Election of U.S. Representatives

When the first Congress met in 1789, there were 59 representatives in the House of Representatives. As the number of states increased and as the population grew, the number of representatives increased significantly. A law passed in 1911 fixed the size of the House of Representatives at 435 members. Members of the House are up for reelection every two years. The number of persons representing each state depends upon its population as reported in the nation's decennial census counts. Each state is divided into congressional districts accordingly. There is a representative for every congressional district and every state has at least one congressional district.

In order to be elected to the House of Representatives one must be at least 25 years old by the time one takes the oath of office, a citizen of the U.S. for at least seven years, and a resident of the state from which one is elected. These qualifications were established in Article I, Section 2 of the Constitution.

Most states have primary elections to decide which candidates will be on the November general election ballot. Some states parties hold conventions in conjunction with the primary. If a candidate is unopposed, there may not be a primary election. Those who represent a major political party are automatically placed on a state's primary ballot. Minor party candidates are chosen by their party's rules while independent candidates nominate themselves. Independent candidates and those representing minor parties must meet various state requirements to be placed on the general election ballot. An example of this would be to submit a petition with a certain number of registered voters.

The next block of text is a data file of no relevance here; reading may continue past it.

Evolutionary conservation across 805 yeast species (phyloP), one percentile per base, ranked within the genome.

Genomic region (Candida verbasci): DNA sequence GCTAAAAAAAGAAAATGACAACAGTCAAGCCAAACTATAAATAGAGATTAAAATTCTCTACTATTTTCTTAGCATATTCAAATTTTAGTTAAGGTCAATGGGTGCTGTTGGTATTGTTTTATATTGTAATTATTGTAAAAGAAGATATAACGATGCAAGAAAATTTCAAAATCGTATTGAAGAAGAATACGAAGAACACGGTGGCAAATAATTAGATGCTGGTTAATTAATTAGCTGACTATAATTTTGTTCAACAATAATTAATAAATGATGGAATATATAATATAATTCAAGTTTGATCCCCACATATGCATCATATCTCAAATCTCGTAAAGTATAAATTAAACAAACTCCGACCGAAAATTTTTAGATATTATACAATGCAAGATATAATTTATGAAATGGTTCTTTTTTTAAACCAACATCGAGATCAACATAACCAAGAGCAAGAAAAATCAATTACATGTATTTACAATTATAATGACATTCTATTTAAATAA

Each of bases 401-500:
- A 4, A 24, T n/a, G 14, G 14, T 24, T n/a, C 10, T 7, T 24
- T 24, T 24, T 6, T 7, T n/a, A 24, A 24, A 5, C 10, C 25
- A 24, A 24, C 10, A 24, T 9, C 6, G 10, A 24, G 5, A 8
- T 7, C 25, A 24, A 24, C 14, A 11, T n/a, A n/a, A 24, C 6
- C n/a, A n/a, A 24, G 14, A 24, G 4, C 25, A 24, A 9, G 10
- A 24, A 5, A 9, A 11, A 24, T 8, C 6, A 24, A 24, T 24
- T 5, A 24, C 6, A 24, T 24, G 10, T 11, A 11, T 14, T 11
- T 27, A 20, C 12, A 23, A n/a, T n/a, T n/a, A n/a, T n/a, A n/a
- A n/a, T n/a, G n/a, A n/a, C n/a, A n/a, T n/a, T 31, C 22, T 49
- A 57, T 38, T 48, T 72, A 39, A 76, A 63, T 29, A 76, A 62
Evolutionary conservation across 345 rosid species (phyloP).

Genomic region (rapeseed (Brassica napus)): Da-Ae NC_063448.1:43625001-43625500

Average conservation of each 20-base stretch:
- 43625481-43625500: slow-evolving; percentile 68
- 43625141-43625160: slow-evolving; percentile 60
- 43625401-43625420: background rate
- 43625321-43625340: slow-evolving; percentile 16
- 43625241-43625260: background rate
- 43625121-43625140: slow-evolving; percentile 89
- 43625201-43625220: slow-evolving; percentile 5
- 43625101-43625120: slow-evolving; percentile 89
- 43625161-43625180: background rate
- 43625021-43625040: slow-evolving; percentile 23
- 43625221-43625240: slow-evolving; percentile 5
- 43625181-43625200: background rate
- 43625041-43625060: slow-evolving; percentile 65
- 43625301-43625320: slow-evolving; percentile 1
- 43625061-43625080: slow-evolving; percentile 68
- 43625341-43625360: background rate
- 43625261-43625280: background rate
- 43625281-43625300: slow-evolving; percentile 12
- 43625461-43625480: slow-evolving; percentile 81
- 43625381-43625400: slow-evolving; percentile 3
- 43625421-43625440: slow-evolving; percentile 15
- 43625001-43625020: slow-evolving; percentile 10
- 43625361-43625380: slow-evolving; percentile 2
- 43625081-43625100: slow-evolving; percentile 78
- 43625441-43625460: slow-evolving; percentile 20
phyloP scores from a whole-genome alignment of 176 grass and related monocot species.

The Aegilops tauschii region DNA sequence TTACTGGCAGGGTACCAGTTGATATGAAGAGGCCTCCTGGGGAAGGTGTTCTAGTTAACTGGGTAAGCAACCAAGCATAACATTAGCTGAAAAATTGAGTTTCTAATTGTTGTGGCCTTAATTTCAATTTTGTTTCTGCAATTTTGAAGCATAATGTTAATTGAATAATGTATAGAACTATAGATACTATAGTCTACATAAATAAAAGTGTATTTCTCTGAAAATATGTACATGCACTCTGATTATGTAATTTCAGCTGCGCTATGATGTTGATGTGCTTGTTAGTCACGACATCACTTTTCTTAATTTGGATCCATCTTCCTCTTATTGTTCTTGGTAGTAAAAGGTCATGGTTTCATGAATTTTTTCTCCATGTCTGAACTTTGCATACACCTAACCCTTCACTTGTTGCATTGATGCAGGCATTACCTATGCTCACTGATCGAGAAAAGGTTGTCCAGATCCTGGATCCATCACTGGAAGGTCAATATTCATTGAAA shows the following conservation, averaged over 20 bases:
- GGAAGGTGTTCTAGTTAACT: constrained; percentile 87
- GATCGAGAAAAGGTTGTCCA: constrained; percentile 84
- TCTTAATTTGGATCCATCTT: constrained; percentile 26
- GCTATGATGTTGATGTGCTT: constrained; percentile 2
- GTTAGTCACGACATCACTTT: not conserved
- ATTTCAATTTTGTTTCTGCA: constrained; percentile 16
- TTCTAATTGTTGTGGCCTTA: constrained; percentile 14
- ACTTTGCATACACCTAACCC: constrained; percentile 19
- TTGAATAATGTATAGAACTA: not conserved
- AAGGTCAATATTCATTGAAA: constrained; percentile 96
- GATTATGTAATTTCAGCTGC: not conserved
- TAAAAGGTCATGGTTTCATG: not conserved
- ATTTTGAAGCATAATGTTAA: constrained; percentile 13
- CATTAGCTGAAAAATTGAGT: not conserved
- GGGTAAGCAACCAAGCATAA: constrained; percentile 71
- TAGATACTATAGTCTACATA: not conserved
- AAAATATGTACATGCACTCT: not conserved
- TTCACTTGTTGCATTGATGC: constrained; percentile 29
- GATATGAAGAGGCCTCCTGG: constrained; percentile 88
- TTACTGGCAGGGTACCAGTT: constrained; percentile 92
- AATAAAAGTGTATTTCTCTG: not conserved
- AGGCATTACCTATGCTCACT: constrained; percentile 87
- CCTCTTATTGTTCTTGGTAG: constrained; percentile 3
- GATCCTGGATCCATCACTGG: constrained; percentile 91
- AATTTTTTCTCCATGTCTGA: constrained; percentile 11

Senate and Representative elections differ in who votes for the candidates. All eligible voters within a state may vote for Senator. A Representative is elected by only those eligible voters residing in the congressional district that the candidate will represent. Election winners are decided by the plurality rule. That is, the person who receives the highest number of votes wins. This may not necessarily be a majority of the votes.

Source: Ben's Guide to U.S. Government for Kids

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